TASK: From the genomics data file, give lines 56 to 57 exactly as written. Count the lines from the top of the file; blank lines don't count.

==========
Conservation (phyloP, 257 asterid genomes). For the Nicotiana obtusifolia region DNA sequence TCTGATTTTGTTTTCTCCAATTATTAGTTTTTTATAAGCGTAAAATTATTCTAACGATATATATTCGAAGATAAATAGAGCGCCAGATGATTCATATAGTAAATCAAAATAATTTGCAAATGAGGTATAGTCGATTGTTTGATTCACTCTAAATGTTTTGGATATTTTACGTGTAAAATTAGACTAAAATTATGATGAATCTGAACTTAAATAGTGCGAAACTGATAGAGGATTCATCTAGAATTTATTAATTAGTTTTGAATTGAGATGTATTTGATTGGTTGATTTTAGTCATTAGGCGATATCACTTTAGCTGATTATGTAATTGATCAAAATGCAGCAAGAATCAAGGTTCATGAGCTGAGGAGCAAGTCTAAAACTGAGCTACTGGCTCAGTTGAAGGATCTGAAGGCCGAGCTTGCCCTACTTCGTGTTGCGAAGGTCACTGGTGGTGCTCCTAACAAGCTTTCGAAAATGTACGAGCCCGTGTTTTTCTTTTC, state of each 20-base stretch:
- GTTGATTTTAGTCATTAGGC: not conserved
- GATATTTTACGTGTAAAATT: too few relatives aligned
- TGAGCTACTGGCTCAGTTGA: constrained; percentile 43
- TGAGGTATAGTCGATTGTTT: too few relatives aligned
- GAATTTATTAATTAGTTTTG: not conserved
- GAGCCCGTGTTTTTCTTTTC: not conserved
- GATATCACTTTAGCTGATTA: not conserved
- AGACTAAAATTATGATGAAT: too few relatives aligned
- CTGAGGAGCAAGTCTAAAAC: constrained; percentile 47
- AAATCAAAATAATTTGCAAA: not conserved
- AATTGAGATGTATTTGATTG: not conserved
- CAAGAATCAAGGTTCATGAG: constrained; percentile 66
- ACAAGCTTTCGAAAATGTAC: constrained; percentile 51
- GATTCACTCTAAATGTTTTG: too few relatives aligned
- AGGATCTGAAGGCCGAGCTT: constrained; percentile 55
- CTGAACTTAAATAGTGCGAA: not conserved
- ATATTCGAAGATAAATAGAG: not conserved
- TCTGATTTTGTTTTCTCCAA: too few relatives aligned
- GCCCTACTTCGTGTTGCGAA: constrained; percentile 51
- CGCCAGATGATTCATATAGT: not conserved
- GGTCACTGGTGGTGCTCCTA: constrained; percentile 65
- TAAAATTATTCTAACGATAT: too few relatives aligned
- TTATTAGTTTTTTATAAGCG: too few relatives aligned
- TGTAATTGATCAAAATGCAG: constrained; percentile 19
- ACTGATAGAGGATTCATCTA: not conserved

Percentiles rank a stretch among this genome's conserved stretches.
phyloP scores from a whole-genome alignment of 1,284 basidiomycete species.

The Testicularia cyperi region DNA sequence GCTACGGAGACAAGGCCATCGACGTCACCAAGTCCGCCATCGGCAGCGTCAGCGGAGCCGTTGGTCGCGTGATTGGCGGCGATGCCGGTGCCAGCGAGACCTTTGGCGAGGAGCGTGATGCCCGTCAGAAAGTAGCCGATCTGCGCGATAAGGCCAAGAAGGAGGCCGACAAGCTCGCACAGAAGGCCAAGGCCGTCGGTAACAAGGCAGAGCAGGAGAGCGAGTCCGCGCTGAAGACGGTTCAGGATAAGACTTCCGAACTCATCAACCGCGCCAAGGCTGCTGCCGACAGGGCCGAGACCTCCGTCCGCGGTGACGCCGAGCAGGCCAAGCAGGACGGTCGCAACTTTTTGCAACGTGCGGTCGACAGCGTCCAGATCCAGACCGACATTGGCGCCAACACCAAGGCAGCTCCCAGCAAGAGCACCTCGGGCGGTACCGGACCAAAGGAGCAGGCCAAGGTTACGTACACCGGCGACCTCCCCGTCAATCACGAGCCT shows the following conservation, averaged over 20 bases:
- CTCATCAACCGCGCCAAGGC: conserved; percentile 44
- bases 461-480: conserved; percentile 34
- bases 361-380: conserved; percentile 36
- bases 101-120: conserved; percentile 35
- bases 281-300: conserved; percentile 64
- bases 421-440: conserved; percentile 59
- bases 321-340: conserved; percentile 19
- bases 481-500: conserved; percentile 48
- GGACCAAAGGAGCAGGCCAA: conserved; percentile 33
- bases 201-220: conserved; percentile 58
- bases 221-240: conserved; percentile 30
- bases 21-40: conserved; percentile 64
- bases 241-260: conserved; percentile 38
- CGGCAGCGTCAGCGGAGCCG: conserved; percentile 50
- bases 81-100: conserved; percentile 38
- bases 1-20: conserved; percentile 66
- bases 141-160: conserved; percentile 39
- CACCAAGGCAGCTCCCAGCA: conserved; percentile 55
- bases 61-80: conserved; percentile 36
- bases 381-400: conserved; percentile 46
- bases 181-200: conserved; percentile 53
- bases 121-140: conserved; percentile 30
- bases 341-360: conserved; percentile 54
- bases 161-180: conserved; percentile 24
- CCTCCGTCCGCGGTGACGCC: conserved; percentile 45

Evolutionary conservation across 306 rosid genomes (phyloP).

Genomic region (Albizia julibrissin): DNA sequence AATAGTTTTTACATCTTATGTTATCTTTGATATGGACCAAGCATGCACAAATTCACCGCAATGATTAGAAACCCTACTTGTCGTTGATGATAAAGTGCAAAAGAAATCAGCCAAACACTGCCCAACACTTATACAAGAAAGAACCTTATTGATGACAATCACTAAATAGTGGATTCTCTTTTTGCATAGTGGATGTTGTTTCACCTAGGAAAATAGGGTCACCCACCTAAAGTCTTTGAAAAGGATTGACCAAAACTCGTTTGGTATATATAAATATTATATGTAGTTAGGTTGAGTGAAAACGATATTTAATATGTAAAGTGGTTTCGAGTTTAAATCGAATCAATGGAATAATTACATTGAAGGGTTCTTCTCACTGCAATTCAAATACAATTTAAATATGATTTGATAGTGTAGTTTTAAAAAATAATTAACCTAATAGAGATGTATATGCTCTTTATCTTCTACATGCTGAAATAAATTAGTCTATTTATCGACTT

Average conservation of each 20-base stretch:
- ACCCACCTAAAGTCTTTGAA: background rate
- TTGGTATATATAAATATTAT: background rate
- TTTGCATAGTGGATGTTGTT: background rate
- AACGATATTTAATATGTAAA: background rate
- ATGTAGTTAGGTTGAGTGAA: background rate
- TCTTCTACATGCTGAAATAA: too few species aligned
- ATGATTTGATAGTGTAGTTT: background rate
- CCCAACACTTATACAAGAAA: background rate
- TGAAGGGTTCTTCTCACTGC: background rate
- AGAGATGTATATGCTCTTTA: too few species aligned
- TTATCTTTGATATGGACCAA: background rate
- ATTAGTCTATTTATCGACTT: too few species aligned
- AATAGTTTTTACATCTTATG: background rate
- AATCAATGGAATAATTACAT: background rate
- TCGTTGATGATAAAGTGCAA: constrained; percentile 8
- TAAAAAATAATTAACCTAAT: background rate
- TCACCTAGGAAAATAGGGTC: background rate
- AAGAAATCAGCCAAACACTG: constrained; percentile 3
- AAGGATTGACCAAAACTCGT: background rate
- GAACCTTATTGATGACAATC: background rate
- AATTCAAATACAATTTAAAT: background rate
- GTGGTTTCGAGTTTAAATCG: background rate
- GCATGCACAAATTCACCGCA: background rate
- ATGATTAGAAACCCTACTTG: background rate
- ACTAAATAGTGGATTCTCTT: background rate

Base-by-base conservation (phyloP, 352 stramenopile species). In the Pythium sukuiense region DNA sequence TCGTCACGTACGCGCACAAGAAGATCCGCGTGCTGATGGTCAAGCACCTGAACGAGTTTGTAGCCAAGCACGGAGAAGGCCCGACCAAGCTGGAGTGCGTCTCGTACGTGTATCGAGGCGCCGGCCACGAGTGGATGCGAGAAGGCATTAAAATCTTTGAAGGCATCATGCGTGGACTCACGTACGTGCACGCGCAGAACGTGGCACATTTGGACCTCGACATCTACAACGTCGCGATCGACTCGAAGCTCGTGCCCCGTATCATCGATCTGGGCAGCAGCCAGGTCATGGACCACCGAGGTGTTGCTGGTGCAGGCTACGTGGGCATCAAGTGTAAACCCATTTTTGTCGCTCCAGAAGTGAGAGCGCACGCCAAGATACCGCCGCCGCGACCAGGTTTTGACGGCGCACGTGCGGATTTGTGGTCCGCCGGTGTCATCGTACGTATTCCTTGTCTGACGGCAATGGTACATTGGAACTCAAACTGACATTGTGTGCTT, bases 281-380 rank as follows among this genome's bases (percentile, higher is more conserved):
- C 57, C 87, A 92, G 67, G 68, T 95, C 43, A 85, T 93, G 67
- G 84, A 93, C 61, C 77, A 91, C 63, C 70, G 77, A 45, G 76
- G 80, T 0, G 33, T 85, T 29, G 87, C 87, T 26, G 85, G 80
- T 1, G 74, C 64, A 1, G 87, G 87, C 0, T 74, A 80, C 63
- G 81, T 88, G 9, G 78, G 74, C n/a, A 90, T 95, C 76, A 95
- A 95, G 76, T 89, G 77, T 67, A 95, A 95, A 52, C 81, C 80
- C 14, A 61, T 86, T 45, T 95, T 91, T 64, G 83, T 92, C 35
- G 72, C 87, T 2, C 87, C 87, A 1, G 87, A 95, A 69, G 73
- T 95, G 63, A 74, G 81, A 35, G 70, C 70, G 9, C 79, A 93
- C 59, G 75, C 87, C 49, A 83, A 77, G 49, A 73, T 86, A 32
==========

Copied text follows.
Genomic region (Albizia julibrissin): DNA sequence AATAGTTTTTACATCTTATGTTATCTTTGATATGGACCAAGCATGCACAAATTCACCGCAATGATTAGAAACCCTACTTGTCGTTGATGATAAAGTGCAAAAGAAATCAGCCAAACACTGCCCAACACTTATACAAGAAAGAACCTTATTGATGACAATCACTAAATAGTGGATTCTCTTTTTGCATAGTGGATGTTGTTTCACCTAGGAAAATAGGGTCACCCACCTAAAGTCTTTGAAAAGGATTGACCAAAACTCGTTTGGTATATATAAATATTATATGTAGTTAGGTTGAGTGAAAACGATATTTAATATGTAAAGTGGTTTCGAGTTTAAATCGAATCAATGGAATAATTACATTGAAGGGTTCTTCTCACTGCAATTCAAATACAATTTAAATATGATTTGATAGTGTAGTTTTAAAAAATAATTAACCTAATAGAGATGTATATGCTCTTTATCTTCTACATGCTGAAATAAATTAGTCTATTTATCGACTT

Average conservation of each 20-base stretch: